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Discussion Starter · #1 ·
Hi all,

My wife (Shanghainese) and I (American) plan to move to Shanghai at the end of 2104. Looking to trying to get my career path back on track, I'm currently trying to look in possible options in Shanghai.

I have an MS in Biology and previously was involved in research and teaching on the university level, but I've also considered English teaching positions might be a good option as well.

Does anyone know of good resources for looking up available positions in the sciences and/or English teaching in Shanghai? What sort of qualifications do English teaching businesses look for in a candidate? Should I start working on some kind of TEFL or TESOL certification?

My niece currently is involved with Disney English, and she seems to enjoy it. Does anyone have any insight about teaching for them?

Thanks for any help anyone has to offer!
 

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Hi,

Slightly off topic, because I don't know much about Disney English in particular. Hopefully a little general advice won't hurt.

I've been living and teaching in northeast China for 3 years now. I've never taught in Shanghai, but I've read lots of job postings for that city.

What makes the hottest markets (Shanghai, Beijing, and Dalian, for example) tougher to get into is that many employers require previous ESL teaching experience. It's quite common to see positions in these cities requiring 2 years teaching experience. (What makes them "hot" is that they are international cities with good living conditions for foreigners, and/or by the sea :) Salaries are higher than in other centers, but rent and other expenses are also higher. Beware of offers that don't include accommodation unless they include a generous allowance (2000 RMB?? per month or more) to cover this expense.

Schools may specify 1 year or more of teaching experience, but that's only the job postings speaking. When they have more positions than they can fill, I'm sure they make exceptions.

You've got the university degree, which is necessary in order for any school to get your Z(work) Visa/Foreign Expert's Licence. Those are both requirements for living/working legally in China. Getting an ESL teaching certificate would certainly be an asset. Cambridge CELTA is a well-recognized certificate. The course is available in many countries, France being one of them. The format is 4 weeks of intensive study. If you're in a competitive market, it can give your application more impact. You might also learn a thing or two about teaching ;)
[Most ESL certificates, like CELTA, are primarily for teaching adults. Most foreigners end up teaching children, but this doesn't seem to be a problem. I've never met anyone with a CELTYL (young learners certificate)]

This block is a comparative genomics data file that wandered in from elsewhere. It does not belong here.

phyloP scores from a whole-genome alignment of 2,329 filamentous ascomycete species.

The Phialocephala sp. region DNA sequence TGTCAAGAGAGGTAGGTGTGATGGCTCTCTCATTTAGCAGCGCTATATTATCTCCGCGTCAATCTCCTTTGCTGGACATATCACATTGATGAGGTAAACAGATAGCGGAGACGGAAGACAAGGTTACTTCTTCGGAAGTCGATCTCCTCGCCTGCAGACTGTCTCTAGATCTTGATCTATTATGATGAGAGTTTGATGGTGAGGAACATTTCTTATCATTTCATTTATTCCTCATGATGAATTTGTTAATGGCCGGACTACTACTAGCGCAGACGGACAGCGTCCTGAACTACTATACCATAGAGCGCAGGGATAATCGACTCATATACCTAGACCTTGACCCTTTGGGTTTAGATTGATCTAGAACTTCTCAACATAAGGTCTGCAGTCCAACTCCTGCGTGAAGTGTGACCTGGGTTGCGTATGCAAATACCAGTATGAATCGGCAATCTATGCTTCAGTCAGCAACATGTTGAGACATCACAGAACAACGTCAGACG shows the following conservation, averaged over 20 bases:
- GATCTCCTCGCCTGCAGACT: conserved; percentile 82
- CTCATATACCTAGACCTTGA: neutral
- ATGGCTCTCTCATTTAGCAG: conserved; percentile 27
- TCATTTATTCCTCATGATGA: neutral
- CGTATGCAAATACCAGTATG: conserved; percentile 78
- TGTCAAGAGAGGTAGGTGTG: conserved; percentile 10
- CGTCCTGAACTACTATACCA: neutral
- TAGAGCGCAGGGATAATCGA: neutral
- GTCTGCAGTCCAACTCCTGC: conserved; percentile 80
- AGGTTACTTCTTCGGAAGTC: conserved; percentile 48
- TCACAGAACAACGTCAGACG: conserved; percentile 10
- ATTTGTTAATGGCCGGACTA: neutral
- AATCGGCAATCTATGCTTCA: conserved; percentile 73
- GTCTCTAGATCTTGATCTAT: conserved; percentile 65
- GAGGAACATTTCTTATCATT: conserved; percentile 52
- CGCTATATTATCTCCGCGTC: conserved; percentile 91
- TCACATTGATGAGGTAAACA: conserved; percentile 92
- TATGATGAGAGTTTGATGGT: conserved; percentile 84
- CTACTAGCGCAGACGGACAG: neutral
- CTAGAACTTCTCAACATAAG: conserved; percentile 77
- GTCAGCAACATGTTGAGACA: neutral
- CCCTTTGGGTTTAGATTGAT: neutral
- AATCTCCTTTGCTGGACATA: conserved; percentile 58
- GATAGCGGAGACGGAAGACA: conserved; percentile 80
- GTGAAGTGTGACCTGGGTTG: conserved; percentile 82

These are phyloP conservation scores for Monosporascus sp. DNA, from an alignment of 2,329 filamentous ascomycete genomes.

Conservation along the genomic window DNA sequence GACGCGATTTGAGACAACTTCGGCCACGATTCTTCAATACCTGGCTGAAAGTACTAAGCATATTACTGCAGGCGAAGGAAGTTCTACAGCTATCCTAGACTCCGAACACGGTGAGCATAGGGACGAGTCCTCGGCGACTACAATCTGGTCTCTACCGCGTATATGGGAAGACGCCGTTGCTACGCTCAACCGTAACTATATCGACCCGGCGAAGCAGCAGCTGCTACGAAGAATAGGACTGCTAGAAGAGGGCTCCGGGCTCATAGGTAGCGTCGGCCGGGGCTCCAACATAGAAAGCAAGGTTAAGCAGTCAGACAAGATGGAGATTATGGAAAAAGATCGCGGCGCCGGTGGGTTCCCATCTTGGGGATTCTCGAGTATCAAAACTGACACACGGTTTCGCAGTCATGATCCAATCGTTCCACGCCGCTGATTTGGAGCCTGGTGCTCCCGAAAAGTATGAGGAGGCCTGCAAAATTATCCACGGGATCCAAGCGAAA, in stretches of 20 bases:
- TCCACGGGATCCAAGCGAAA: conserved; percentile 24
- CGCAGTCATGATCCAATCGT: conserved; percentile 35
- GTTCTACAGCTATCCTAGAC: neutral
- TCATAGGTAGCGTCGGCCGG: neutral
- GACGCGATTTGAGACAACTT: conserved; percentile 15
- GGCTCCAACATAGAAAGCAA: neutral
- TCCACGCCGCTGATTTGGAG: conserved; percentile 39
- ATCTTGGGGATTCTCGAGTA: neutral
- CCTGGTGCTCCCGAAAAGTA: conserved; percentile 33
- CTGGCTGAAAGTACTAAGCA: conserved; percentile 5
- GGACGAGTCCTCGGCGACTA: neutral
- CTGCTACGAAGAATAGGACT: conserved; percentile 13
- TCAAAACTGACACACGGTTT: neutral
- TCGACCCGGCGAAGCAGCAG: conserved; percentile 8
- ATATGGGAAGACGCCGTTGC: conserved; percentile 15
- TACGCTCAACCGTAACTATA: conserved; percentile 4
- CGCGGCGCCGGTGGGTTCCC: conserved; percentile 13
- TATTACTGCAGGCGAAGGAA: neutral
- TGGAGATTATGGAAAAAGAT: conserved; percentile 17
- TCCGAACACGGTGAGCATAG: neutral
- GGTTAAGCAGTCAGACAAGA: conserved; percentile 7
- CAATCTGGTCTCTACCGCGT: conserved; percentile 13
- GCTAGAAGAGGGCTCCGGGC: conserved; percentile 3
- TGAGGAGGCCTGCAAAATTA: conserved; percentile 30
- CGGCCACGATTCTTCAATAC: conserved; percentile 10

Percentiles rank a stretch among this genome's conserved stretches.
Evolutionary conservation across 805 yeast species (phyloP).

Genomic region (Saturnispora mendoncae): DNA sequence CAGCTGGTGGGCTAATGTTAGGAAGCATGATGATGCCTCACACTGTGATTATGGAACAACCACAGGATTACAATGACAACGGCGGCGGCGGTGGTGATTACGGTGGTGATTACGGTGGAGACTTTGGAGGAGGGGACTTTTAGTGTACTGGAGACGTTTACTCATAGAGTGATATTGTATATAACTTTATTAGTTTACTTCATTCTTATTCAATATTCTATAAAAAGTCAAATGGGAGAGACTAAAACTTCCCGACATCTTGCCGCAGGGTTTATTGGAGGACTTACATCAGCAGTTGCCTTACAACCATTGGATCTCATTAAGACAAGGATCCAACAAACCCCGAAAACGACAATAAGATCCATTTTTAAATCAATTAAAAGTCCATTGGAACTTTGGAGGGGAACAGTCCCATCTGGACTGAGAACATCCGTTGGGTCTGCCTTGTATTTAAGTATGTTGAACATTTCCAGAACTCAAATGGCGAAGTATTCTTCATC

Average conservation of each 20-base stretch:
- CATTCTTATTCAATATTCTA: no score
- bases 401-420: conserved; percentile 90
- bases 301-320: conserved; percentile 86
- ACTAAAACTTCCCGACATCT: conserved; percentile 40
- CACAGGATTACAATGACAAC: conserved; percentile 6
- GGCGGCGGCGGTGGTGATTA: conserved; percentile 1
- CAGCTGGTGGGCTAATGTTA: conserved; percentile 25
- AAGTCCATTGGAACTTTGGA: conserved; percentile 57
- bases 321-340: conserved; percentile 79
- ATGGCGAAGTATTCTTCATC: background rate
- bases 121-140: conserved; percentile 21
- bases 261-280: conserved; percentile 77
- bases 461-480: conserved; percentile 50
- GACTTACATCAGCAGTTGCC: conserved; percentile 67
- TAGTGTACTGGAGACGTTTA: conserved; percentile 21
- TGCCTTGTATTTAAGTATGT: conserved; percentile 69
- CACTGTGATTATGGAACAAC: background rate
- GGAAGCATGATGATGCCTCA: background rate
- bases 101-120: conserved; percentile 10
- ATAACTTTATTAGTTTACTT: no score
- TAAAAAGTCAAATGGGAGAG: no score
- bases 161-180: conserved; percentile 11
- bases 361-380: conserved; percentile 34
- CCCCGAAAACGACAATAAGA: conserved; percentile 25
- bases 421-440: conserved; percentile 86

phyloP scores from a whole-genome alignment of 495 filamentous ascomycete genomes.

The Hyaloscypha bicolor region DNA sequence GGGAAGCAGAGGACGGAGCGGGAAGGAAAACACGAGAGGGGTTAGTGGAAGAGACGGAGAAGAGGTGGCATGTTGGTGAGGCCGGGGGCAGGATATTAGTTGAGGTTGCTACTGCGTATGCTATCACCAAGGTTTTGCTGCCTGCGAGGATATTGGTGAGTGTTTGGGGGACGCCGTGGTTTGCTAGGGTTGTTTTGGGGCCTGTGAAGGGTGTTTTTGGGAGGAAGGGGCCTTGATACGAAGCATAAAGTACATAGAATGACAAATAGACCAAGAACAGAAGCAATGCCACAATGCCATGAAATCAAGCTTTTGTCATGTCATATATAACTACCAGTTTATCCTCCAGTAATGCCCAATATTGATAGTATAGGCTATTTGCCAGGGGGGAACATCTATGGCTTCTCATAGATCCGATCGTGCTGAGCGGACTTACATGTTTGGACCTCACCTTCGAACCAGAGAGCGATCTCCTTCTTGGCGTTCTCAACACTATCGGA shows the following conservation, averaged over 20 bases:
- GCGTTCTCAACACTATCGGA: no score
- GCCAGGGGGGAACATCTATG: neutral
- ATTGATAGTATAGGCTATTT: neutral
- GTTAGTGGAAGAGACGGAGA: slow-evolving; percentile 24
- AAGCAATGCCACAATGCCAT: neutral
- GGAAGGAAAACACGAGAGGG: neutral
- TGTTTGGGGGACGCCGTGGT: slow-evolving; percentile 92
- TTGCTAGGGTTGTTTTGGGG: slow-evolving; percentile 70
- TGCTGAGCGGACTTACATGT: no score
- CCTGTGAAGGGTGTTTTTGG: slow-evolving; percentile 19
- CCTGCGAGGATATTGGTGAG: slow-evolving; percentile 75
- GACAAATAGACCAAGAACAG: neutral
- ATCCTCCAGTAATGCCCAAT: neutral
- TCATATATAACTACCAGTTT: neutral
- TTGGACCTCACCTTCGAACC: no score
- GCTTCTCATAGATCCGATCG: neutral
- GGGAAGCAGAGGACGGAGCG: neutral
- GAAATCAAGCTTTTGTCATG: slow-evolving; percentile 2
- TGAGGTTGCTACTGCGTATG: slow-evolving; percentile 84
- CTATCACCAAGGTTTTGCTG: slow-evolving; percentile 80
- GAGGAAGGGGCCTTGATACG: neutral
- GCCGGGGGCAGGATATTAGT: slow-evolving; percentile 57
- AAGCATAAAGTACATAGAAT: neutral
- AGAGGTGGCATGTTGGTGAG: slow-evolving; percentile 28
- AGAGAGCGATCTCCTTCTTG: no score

Your wife, her friends, and her family could be your biggest assets. Connections count -- in China as much as anywhere else. If you make your name known to enough schools, and if you have local people willing to vouch for you, I think you can probably find something.

Disney English is hugely popular. If you enjoy working with young kids, it's worth a try. I don't know if it's a franchise or a loosely affiliated chain. It would pay to have someone local check out any particular school you might consider.

Generally speaking, there are more positions available than there are teachers to fill them. This is partly because many young people (fresh graduates) only commit to a single year of ESL teaching. Annual turnover is huge. This may be less true in Shanghai than in many other regions, but it's still a huge market.

I can't recommend any particular place to look for postings. There are too many to keep track of. Google is a good a place to start. raoulschinasaloon.com is a discussion site where you can read a lot of good advice, and even post an employment contract to get feedback from experienced teachers.

Lastly, don't deal with recruiters. Only deal directly with the school that will employ you. This last point is critical. There's plenty more about that on Raoul's website.

Good luck!
Ian in Shenyang
 

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Discussion Starter · #3 ·
Hopefully a little general advice won't hurt.
Not one bit and is very, very much appreciated!

I'll look into some kind of certification here and starting contacting programs now to see exactly what they're looking for. I might end up asking my cousin in-laws to ask the Disney English center my niece goes to inquire directly; like you said, in China, guanxi goes a long way ;)

Again, many thanks!
 
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